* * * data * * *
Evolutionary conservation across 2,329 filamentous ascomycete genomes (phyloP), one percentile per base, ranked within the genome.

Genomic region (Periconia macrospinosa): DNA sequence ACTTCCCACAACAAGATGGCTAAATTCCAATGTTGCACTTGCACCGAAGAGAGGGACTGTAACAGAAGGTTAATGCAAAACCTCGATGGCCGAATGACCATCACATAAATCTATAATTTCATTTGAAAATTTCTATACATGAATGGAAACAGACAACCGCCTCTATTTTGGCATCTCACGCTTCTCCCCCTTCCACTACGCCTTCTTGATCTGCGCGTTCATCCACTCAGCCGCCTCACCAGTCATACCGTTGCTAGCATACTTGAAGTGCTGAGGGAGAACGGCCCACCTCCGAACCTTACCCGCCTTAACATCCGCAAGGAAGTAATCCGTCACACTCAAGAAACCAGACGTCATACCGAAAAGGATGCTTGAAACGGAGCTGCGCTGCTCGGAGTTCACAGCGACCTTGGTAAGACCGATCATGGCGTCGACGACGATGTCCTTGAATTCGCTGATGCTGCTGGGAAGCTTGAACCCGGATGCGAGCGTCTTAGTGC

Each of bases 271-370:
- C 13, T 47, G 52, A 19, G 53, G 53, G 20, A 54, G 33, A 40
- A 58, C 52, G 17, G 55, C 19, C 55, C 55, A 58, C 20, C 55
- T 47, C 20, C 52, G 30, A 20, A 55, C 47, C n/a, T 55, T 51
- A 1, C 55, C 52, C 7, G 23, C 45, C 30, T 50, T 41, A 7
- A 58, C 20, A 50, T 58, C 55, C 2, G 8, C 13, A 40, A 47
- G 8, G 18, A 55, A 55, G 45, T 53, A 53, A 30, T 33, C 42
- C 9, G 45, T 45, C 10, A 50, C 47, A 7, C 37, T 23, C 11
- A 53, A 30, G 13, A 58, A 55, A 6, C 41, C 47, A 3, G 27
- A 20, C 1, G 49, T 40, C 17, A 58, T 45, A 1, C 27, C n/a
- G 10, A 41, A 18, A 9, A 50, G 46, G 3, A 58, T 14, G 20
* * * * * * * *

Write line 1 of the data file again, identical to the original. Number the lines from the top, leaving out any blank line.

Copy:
Evolutionary conservation across 2,329 filamentous ascomycete genomes (phyloP), one percentile per base, ranked within the genome.